The Byram Neighborhood Association (BNA) held a meeting on Tuesday night at St. Paul’s Church, a stone’s throw from the too-small, overcrowded New Lebanon School.
The meeting was called to order by the acting chair, Bob McKnight, who serves as chair of RTM District 4 representing Byram.
Barbara O’Neill, chair of the Board of Ed, gave a snapshot of where the Municipal Improvement application stands, with Board of Selectmen having toured the ravine behind the school (location for “Scheme C”) expressing reluctance to embrace it.
Mr. McKnight said he thought Scheme C was “settled law” and was shocked the selectmen changed their mind after the walk through.
Mrs. O’Neill, who earlier in her career taught at New Leb and Western Middle school, said the Selectmen are looking for more data on what it would cost to disperse the students to another site or put them into modulars.
She acknowledged that there is also a human cost to families. Schools that have space to accommodate more students include Parkway School, North Street and Old Greenwich, according to O’Neill. “They’re not easy commutes,” she acknowledged. The drive from New Leb to Parkway takes about 30 minutes.
“We were surprised that the Selectmen walked the site and then said they didn’t want it,” O’Neill said, referring to Scheme C.
O’Neill pointed out that the next Board of Selectmen meeting is on May 28, and the Selectmen will take a simple yes or no vote on Scheme C. She reminded the 50 or so who turned out for the BNA meeting that the building is being constructed not only because it is overcrowded, but as a means to address the racial imbalance at the school. To that end, the State will reimburse roughly 80% of the school’s construction costs.
“There is a deadline for the grant application,” she said. “We need to put this proposal before the State by June 30. It is also a condition of our racial balance plan. It’s not like we can say, ‘We’ll do it next year.'”
New Lebanon Principal Barbara Riccio said the overcrowding problem is not going away and she anticipates yet another homeroom section will be triggered next year.
Peter von Braun, who said he was speaking for himself, rather than as a member of the Board of Education, advocated having the construction done “off-site.”
“We can save about $10 or 12 million over conventional building,” he said, of the off-site construction method, which he said would shorten construction time to a total of four months. When the discussion strayed to construction methods, Mr. McKnight steered the conversation back to site options and idea of dispersing students.
“It’s our neighborhood, I would like my children to stay with their friends,” one parent said.
Tim Judge, 12 year Byram resident with 5 children who attend or have attended New Lebanon School, said he was in favor of plan C. Mr. Judge, a real estate agent and substitute teacher in Greenwich Schools, said his priority is keeping the kids together rather than dispersing them. He recalled teaching at Hamilton Ave when a new school was under construction and children dispersed to modulars behind Western Middle School. He said the modulars were found to have mold and the experience was very unpleasant.
Another mother said the community is essentially “interrupted” if students are dispersed. “You feel like you’re being fostered,” she said, likening New Lebanon to a broken family.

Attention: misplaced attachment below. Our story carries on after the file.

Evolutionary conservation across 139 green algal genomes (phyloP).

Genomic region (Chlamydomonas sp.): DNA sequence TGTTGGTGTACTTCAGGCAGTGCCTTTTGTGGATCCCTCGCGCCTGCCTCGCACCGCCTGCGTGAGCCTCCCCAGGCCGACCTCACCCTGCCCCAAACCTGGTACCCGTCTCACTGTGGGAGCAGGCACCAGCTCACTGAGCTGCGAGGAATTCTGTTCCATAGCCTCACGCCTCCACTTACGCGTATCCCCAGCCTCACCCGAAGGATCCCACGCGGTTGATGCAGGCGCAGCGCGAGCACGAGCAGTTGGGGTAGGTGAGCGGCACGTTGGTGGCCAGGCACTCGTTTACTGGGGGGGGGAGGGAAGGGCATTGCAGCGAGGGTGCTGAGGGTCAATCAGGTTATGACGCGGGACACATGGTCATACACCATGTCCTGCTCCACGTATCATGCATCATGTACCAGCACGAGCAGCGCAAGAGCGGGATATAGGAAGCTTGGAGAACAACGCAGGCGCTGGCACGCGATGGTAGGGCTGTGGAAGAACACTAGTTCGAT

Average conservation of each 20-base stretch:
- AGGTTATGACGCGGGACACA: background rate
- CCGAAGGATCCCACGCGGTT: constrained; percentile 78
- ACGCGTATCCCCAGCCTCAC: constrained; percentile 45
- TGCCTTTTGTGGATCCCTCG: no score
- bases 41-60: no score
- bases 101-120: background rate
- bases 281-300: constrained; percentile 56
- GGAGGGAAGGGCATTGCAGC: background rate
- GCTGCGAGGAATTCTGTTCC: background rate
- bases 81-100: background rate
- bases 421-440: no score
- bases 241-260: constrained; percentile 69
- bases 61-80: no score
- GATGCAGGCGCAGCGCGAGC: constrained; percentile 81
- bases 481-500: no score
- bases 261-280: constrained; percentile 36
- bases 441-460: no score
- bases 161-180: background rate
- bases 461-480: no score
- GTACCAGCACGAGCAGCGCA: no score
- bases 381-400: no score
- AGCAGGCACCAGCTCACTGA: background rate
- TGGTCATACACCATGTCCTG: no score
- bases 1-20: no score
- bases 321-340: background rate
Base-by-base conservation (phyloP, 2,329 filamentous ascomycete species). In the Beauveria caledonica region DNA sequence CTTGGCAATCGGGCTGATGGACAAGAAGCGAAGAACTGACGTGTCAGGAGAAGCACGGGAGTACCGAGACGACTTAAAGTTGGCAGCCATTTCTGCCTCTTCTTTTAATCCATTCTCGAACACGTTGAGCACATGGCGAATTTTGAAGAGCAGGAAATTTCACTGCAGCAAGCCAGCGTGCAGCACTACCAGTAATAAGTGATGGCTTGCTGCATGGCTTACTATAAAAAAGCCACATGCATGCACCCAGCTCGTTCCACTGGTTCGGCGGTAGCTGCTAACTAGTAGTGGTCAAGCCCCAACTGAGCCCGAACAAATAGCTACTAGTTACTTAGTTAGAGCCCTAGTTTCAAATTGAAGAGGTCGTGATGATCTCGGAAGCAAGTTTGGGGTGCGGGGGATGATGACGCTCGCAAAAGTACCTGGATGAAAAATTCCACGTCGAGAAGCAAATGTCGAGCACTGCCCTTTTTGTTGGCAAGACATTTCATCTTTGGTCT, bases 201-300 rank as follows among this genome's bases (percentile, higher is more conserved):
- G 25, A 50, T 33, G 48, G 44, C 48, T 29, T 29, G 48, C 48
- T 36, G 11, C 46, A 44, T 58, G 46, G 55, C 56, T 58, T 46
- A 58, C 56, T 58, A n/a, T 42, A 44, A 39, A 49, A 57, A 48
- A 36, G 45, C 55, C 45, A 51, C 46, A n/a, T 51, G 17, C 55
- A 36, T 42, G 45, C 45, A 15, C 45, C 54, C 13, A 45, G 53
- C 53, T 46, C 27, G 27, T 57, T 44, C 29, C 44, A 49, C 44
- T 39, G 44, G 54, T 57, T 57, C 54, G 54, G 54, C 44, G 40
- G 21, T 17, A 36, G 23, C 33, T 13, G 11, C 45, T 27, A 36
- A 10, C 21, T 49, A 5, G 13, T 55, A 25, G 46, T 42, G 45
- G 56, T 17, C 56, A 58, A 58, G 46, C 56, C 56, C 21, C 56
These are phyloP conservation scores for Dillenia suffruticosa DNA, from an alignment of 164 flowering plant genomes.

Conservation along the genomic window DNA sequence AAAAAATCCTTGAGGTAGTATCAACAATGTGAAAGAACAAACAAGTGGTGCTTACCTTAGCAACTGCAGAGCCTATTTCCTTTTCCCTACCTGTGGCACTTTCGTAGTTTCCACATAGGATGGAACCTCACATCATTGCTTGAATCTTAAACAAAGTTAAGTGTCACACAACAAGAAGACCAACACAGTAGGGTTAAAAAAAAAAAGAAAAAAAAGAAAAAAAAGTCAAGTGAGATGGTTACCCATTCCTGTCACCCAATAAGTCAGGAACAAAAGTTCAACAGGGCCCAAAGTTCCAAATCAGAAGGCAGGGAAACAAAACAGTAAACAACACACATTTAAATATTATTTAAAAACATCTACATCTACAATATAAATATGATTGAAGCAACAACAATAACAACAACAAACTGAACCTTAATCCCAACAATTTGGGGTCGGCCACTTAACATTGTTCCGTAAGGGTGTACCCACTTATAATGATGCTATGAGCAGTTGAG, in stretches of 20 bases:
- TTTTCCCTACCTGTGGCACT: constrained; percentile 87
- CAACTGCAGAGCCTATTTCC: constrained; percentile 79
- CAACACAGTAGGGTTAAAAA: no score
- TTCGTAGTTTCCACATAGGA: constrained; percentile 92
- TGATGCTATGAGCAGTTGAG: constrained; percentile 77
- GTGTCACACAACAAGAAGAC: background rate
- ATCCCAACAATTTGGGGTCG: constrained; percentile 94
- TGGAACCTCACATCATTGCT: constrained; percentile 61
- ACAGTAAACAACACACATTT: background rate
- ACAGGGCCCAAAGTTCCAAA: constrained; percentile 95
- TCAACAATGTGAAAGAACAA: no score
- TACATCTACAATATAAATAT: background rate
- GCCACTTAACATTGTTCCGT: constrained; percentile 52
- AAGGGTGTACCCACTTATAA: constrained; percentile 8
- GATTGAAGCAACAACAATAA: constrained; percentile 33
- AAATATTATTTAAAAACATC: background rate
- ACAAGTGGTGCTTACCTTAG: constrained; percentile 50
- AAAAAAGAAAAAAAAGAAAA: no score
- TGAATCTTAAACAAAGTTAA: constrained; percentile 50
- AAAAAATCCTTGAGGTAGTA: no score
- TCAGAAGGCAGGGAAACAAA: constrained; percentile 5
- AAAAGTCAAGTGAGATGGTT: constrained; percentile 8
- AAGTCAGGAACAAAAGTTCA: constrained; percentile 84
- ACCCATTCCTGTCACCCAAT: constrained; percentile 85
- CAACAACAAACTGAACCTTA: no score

New Lebanon PTA President Diego Sanchez said that transporting children to other schools would be hugely time consuming, particularly to Parkway. Barbara O’Neill pointed out that there is no direct route to Parkway from New Lebanon School.
Shannon Bocchino, parent of a 4th and 1st grader, received a round of applause when she praised the tightly knit community and spoke to keeping the children together.
“While there may be an inconvenience, some disruption, this community does everything they can to support those kids and give them the very best experience they can. If we remove them from that support, that’s a very sad thing,” Bocchino said.
Alex Popp, who has been teaching at Riverside School 16 years said he was not comfortable having students so close to a construction site. “There’s going to be cranes and truck traffic,” he said, referring to Scheme C. “If the kids have to be bussed to North Street, Parkway and Old Greenwich School, that might be a positive,” he said, adding that other children in town could get an understanding of New Leb’s diversity.
“We don’t want a school in a secondary spot. We want it up high,” said Mr. Popp’s twin brother Matthew, an architect who has designed schools. “Do you really want a school right by the highway?”
Claire Kilgallen said that during an earlier feasibility study, the existing site was determined not to be sufficient for a new school house. “It’s up on a rock. You’d have to do significant blasting to utilize the maximum square footage,” she said.
Parents in the room bristled at the Popp brothers comments. The consensus among those who identified themselves as New Leb parents was clear. They don’t want their children farmed out across town. Principal Barbara Riccio confirmed that parent feedback she’d received was likewise.
Nicole O’Connor said Byram would have a better voice if everyone acknowledged common opinions, which she observed as a desire to keep children in the community rather than dispersed. “We don’t want students spread across town or have them a half hour away,” she said.
While Scheme C is up in the air, a building committee is being formed. Mrs. O’Neill listed the members to date: Bill Drake (BET), Peter Bernstein (BOE), Claire Kilgallen (New Leb PTA/Community), Patricia Kantorski (architect from the Community), Brian Harris (Inland Wetlands), Stephen Walko (former State rep and former New Leb student) and Dean Goss, a longtime member of the RTM who has served on multiple building committees.